Failure: We need to change our perspective

As the parent of a not-quite nine-year-old, I’ve watched a lot of kids movies the past few years. Zootopia is a Disney movie about Judy, a rabbit from Bunnyville who goes to the big city of Zootopia to become the first bunny police officer. She’s clever, a little naive, but tenacious. I love Judy. Near the beginning Judy is riding on a high speed train into Zootopia while listening to the singer Gazelle (voiced by Shakira) belt out the song “Try Everything”. This song is perfect as Judy’s anthem as it’s all about trying, failing, and trying again until you succeed. It’s the story of the underdog, or in this case, the underbunny.

Failing is not something that most people seem to be comfortable with. I work in education where an F has long stood for “failure” and carries very negative connotations. A student may fail a test or assignment or an entire course. They may even fail out of a program. Failure at any level is frowned upon, and that’s a problem. Students should be provided with opportunities within courses and programs to experience failure, learn from it, and get better. I’m seeing a shift on this in education as instructors are encouraged to provide feedback along the way so that students can learn from their mistakes (where did they go wrong and how could they do it differently in the future) AND get another chance to show that they’ve learned from their initial failures.

There are two lessons here that many of us should be taking to heart. First, we have to give ourselves opportunities to fail. This is something I haven’t always been particularly good at and it made me risk-averse. That may sound like a good thing, but being afraid of failure keeps you from trying new things, from meeting new people, and from having new adventures in life.

The second lesson is that If we fail at something we should take the time to reflect on what went wrong. Again, this is something that I’m still working on. Failure at something tends to make me defensive. Some external factor must be the reason for my failure. This doesn’t serve me well and it sets a horrible example for my daughter, so I’m trying much harder to look at the reasons for why I’ve made a mistake or failed at something. Was it a lack of preparation? Do I lack a needed skill? What about poor communication? Did I rush or was I careless? Did I ignore valuable advice from others? Did I let my emotions cloud my judgement or make me be rash in my actions?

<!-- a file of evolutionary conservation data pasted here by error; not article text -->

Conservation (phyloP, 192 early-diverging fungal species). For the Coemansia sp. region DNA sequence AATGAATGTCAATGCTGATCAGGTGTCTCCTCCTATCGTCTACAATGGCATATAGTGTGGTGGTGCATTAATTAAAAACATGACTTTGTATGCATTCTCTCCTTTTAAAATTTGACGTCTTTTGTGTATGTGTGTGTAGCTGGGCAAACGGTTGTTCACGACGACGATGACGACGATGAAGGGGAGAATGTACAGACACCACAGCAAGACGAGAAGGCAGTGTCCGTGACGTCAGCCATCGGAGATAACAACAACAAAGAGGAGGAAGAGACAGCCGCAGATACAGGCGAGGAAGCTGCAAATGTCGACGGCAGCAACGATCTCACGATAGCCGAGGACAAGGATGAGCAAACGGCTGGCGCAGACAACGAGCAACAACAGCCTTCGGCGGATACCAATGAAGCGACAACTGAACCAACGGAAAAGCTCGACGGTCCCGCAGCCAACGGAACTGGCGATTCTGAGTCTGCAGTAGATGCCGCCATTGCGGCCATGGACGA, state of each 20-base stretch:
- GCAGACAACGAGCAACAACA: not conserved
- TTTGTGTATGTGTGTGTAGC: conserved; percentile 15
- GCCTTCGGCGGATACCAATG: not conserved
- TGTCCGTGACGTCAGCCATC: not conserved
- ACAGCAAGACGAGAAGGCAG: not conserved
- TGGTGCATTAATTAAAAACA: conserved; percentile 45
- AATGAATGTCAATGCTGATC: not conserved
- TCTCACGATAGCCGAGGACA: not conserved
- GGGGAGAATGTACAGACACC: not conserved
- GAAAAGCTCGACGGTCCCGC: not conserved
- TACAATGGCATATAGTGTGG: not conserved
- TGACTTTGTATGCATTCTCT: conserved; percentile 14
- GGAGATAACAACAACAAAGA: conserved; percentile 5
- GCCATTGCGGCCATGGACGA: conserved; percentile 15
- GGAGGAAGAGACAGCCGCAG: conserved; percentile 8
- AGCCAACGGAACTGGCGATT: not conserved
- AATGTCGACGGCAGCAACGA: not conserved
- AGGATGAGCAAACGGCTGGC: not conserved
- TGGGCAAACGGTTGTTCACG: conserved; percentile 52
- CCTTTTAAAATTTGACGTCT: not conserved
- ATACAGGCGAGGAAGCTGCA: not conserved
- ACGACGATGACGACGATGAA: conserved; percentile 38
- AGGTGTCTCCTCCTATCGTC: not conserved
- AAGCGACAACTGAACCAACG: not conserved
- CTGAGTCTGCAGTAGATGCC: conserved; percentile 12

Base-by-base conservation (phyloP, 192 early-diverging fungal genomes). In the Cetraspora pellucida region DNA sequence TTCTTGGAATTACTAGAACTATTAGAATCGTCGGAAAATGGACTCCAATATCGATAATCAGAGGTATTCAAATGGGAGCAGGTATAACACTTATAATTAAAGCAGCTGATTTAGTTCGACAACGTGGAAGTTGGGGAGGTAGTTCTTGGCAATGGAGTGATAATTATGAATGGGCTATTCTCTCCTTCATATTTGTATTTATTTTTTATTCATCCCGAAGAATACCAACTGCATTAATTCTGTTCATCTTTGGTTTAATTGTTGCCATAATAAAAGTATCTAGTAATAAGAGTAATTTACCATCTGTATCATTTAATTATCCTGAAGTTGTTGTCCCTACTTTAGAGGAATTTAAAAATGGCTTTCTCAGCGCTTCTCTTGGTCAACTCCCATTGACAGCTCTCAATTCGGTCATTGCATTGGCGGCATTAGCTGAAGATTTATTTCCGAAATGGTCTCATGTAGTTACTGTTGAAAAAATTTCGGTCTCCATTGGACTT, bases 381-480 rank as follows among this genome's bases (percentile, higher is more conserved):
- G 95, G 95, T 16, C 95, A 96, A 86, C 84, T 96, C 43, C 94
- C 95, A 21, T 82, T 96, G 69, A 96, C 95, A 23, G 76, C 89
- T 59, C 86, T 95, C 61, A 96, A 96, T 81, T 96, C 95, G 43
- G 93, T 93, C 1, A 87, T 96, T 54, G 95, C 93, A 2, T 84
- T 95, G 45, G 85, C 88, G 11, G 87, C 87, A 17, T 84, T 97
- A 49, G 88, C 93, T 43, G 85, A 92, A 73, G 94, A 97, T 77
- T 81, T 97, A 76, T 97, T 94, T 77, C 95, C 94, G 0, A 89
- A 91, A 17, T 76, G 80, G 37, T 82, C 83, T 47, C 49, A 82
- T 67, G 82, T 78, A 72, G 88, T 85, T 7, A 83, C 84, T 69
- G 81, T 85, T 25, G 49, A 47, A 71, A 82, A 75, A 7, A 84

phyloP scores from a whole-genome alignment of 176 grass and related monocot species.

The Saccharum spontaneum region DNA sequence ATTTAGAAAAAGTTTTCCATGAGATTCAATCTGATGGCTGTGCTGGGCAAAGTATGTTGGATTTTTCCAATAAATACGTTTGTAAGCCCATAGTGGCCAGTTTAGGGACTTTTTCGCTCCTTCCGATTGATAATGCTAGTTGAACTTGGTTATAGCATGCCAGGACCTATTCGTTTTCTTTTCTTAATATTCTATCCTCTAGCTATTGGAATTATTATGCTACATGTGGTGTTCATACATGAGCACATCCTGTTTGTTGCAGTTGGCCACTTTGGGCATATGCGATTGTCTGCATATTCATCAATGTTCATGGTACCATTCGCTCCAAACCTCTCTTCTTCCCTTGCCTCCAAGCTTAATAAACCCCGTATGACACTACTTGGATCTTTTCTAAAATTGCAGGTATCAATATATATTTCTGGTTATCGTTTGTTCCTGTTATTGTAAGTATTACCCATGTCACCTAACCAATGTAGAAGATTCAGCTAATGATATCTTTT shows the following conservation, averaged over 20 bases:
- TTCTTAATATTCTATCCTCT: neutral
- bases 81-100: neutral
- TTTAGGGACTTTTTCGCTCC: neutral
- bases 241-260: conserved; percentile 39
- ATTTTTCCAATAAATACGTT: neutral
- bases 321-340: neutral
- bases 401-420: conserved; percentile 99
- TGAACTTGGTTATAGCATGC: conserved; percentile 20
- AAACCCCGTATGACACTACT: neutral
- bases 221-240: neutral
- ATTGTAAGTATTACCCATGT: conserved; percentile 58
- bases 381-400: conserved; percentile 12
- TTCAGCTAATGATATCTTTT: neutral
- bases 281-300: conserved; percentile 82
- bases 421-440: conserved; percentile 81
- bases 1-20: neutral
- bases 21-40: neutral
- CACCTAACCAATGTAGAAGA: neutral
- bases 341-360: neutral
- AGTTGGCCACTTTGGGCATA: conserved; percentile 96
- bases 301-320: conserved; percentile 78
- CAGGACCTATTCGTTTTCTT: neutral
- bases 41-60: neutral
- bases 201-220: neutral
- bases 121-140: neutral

These are all common reasons for making mistakes in both minor (you tripped going up the stairs because you didn’t take the time to tie your shoe) or major (your marriage is falling apart because of several of the above stated reasons). If you ignore the reasons behind your failure, there’s a good chance that you’re going to fail again and again at that same thing, or something similar. I addition, you’ll be more likely to believe that you’re going to fail, which starts an awful downward spiral.

Brene Brown noted in her book Daring Greatly, that shame prevents innovation. Shame, according to Brown is “the intensely painful feeling or experience of believing that we are flawed and therefore unworthy of love and belonging – something we’ve experienced, done, or failed to do makes us unworthy of connection.”. Failing leads to shame if we don’t see it as a chance to learn and grow. If we change how we view failure and opportunities to potentially experience failure, we may open the door to new opportunities and gain different perspectives about ourselves and those around us.

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